Chamblee Cabin dedication set for Sunday



 

 

This Sunday, members of the Blountsville Historical Society will continue restoring the past at the Blountsville Historical Park, located on US 231. From 2 p.m. until 4 p.m., the group will host a dedication for the Chamblee Cabin with guest speaker Jack Chamblee, a descendant of the original cabin owner.

The Isham Chamblee Cabin was built in the 1800s and is now furnished with heirlooms, pictures, and other items which instill a true sense of that time period for those who visit the cabin. Before being transported to the Blountsville Historical Park in 2012, the cabin was located at the foot of Skyball Mountain.

Originally, the cabin was in a dilapidated state with a deteriorated back porch, no roof, and other problems. Now, after two years of restoration, the cabin is ready to be brought to the public’s attention. The restoration process was conducted by members of the Society, particularly Eddy Doty, who is the husband of Clara Doty, a descendant of Isham Chamblee.

“Families want a nice, free day trip to enjoy a picnic or a park that is well maintained, and it is important for these families to come to local places like the Blountsville Historical Park and care for our common areas while enjoying wholesome activities,” said Blountsville Town Council member Dennis Beavers. “This will also serve as a great place for senior, church, and class groups to visit.”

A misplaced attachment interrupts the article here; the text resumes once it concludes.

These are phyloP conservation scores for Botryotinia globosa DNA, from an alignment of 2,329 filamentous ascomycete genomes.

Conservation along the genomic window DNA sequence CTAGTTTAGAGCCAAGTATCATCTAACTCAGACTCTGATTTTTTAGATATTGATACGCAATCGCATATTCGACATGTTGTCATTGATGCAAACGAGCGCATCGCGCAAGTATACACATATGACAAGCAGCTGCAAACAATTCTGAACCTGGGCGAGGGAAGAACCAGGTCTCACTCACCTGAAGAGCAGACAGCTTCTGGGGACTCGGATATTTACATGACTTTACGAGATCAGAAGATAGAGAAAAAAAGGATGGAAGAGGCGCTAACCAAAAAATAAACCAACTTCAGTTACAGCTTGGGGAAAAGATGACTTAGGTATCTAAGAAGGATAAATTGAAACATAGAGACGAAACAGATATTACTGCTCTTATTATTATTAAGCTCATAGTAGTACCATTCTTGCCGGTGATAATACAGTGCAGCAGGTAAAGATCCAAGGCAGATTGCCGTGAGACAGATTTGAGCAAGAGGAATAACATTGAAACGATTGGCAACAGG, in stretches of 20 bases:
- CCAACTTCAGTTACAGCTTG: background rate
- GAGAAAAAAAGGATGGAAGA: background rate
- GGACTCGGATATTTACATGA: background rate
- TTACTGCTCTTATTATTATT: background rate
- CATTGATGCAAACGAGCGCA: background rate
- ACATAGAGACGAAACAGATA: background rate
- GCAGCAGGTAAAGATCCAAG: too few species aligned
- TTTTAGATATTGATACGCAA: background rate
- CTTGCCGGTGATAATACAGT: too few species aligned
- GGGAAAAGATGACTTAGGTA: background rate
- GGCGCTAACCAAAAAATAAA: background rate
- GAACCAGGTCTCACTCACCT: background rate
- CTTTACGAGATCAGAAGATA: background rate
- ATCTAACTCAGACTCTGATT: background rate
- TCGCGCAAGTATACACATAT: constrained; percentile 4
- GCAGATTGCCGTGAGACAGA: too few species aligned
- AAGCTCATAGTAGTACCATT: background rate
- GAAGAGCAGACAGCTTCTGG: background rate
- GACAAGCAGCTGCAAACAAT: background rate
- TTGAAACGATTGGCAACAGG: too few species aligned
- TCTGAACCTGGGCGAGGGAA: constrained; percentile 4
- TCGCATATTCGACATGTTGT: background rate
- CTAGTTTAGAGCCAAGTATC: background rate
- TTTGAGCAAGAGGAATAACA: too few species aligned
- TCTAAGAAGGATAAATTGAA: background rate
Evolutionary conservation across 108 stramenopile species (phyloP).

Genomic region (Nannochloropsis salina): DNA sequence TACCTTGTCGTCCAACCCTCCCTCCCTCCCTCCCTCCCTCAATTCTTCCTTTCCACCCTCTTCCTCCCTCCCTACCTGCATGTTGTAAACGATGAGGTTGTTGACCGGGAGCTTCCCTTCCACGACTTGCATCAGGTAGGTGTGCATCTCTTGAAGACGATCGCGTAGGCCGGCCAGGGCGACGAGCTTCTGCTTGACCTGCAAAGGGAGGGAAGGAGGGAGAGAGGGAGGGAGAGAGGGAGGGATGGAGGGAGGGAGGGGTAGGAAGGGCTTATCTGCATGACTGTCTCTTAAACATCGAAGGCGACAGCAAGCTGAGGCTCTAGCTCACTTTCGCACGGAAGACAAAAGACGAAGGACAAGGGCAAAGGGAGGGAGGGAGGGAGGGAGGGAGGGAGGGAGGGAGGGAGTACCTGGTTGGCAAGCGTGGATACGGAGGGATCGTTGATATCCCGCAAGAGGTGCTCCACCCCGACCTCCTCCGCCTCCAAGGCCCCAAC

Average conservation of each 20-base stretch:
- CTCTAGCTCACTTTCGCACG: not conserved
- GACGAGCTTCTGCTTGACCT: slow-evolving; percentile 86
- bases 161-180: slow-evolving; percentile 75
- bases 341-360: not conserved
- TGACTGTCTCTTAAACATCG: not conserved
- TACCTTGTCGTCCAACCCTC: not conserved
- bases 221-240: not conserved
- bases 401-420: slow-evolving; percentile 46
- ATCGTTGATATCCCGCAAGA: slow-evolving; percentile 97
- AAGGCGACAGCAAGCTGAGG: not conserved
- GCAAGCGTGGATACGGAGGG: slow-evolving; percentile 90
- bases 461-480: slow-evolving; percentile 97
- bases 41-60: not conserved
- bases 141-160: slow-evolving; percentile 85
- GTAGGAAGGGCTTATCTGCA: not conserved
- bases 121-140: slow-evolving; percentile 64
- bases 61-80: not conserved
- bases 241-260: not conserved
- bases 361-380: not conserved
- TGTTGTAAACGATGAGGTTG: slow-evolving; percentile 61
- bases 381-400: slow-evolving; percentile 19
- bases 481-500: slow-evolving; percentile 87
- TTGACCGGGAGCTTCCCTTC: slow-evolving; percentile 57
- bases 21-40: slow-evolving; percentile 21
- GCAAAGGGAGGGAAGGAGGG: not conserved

Blountsville Historical Society member Betty Alexander says the cabin can be used as a source of history education.

“It’s worth coming to see, and I hope people bring children to see this to preserve history,” she said.

The Chamblee Cabin is part of the Blountsville Historical Park which has numerous restored historical buildings, most fully furnished with time appropriate items, for people to visit. This includes the Freeman Cabin, rebuilt in the 1920s, the McCollough Cabin, originally located in Tennessee, and the Graves Cabin, originally located off Joy Road in Blountsville. Other buildings include a church, the old Blountsville Jail, two stables, and the Brooksville Post Office with some of the original items still inside.

The Blountsville Historical Park will be open this summer, Saturdays, 9 a.m. until 4 p.m, and Sundays, 1 p.m. until 4 p.m.